He had the pedal pressed to the floor now. His Mercedes was going over a hundred miles an hour. Joe didn’t spare the glance at the speedometer, though, as the driving was taking all of his concentration. On the Southbound lanes, he watched in horror as a fire truck careened to miss a stopped semi-truck. The fire truck careened toward the center median. Joe imagined is busting through the shallow ditch and plowing, headfirst, into his car but thankfully the thick cables mounted along shoulder caught the truck. The posts which held the cables bent and flexed as they dug great black and silver gouges out of the side of the otherwise bright red fire truck and with a flurry of sparks the cable fence seemed to fling the truck back into the Southbound traffic.
Joe focused on his path as he spied his exit coming up fast. Too fast.
Shit, I’m going to miss it!
Joe slammed on his brakes as he swung the wheel to the right in an attempt to make it onto the exit ramp. His car started to skid and lose control. His older Mercedes didn’t have anti-lock brakes or skid control like the newer cars all had. Those would’ve come in handy right about now. His car had spun around and out his windshield, Joe saw the cars he’d just passed rushing toward him.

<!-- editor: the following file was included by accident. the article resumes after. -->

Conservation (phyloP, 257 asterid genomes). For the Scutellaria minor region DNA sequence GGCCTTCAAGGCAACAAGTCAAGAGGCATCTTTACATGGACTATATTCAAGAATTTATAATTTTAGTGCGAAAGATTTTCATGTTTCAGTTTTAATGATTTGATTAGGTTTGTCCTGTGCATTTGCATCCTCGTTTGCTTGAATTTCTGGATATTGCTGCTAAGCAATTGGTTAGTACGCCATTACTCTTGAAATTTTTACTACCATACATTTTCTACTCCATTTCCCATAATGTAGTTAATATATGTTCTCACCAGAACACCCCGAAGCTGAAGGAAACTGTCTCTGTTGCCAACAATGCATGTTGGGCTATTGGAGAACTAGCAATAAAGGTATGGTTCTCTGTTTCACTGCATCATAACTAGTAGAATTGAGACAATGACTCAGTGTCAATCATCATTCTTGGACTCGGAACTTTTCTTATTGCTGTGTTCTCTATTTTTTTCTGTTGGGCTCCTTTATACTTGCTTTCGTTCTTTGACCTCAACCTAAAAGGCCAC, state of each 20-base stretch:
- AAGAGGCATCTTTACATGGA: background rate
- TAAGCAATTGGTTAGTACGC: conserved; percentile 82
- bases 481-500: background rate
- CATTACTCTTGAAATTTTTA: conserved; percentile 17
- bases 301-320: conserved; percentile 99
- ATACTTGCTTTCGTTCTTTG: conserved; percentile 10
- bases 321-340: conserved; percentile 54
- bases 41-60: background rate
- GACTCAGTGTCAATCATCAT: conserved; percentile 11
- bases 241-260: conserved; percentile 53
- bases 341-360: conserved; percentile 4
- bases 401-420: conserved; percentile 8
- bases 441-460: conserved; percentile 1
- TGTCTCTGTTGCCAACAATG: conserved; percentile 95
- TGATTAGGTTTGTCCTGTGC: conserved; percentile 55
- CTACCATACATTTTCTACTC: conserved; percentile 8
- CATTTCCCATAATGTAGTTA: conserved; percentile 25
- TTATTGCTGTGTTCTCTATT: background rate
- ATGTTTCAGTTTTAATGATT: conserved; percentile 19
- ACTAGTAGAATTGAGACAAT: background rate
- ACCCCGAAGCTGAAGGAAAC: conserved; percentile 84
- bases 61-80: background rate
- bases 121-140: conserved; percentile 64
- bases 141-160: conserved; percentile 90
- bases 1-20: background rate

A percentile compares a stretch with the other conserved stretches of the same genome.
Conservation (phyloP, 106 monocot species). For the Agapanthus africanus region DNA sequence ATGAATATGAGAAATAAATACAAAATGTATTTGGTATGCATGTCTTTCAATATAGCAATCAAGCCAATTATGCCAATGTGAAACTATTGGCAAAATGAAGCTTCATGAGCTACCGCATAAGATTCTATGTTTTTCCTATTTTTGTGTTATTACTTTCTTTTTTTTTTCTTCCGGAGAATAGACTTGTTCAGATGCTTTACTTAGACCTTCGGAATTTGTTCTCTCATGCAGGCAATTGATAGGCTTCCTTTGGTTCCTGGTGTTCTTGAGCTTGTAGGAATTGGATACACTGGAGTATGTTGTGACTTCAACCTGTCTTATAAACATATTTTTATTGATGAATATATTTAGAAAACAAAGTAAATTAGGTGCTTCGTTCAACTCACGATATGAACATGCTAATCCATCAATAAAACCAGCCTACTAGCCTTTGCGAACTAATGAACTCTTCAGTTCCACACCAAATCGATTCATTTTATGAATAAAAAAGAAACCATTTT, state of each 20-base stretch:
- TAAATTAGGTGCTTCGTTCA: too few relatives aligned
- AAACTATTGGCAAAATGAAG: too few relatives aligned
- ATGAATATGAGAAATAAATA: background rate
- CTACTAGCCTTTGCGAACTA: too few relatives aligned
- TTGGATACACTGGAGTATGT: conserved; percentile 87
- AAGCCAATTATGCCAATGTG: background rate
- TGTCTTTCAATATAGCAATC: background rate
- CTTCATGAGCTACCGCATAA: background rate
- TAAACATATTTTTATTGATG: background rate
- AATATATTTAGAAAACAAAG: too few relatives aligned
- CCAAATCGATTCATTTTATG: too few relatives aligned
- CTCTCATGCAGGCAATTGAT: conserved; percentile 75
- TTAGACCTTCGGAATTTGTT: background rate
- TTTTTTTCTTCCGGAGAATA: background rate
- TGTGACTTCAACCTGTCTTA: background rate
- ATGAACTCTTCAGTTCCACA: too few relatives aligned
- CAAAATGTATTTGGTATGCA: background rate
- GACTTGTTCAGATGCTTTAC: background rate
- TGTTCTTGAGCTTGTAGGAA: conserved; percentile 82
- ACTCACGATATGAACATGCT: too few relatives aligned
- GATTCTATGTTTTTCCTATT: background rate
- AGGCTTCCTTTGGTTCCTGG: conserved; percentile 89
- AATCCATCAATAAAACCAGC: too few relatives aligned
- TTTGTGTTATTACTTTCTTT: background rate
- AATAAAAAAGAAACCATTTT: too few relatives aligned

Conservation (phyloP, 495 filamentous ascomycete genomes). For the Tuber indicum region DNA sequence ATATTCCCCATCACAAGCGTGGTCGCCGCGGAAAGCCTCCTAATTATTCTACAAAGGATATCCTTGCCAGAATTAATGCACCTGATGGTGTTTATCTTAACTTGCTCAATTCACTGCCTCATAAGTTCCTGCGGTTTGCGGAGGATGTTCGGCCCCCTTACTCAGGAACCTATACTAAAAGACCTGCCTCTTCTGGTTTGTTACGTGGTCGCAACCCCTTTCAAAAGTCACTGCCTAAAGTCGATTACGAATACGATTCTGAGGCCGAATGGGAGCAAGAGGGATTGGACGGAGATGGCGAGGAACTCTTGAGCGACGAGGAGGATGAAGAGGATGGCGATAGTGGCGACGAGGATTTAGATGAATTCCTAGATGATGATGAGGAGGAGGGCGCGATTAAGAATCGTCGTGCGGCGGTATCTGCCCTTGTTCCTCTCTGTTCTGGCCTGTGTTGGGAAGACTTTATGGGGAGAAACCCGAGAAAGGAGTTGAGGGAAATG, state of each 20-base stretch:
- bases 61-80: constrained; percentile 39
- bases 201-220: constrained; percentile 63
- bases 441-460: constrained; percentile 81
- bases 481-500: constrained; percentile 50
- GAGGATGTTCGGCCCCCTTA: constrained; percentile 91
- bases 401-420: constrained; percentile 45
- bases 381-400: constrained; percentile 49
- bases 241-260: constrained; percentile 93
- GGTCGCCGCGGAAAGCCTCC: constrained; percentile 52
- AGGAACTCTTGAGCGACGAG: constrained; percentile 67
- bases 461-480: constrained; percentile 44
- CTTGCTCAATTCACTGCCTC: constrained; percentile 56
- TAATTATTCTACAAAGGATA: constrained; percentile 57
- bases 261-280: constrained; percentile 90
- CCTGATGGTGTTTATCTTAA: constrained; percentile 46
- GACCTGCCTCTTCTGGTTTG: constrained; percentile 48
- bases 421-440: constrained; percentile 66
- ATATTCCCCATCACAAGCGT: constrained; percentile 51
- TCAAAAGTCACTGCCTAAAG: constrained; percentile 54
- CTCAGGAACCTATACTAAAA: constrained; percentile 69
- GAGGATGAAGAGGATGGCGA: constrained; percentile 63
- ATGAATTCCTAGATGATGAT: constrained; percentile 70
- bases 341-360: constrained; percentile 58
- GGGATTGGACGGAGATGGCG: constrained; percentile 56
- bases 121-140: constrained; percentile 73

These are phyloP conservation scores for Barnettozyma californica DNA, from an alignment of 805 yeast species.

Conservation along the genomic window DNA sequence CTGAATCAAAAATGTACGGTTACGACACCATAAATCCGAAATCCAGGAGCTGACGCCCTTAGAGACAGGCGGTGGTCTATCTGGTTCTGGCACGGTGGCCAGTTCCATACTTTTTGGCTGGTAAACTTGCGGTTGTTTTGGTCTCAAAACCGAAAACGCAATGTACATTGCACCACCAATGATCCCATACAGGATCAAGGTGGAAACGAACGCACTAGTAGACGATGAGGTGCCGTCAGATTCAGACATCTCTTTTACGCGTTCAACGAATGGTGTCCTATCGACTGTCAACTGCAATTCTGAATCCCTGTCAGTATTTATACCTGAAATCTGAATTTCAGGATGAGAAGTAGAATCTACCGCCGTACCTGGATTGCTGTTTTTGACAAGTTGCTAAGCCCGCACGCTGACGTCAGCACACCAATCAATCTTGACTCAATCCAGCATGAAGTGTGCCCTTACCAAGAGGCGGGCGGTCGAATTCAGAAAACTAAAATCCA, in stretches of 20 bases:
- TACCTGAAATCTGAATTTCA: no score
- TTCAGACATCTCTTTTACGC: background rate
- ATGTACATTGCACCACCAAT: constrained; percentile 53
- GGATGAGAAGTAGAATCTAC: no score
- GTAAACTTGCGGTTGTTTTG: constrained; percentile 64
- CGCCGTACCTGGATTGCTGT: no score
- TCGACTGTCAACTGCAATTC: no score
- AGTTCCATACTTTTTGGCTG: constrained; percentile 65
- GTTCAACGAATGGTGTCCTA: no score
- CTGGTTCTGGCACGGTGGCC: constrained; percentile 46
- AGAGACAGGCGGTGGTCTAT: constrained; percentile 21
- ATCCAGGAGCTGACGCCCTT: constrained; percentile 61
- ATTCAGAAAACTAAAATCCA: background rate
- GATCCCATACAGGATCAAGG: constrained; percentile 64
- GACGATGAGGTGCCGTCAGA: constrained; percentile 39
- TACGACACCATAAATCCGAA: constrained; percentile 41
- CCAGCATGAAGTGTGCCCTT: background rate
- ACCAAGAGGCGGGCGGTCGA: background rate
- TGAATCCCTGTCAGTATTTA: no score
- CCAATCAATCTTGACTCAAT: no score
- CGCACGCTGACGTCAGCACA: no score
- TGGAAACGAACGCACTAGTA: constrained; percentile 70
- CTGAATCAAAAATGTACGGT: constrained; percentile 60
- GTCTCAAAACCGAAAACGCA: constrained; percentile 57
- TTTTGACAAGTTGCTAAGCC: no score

Thankfully his time spent as a youth screwing around in his car in empty parking lots finally paid off. Muscle memory took over and he swung the wheel quickly to the left and took his foot off the brakes. This caused his car to continue its clockwise spin and he quickly found himself facing the correct direction on the exit ramp he had intended to be on. He smashed the accelerator back to the floor and accelerated down the ramp.
Cars had stopped at the light at the end of the exit. The lights in the sky were growing and swirling in an intricate and hypnotic dance. They’d grown to engulf most of the sky. He swung wide to the right side of the stopped traffic. He saw that the intersection was clear so he mashed the accelerator intending to run the red light.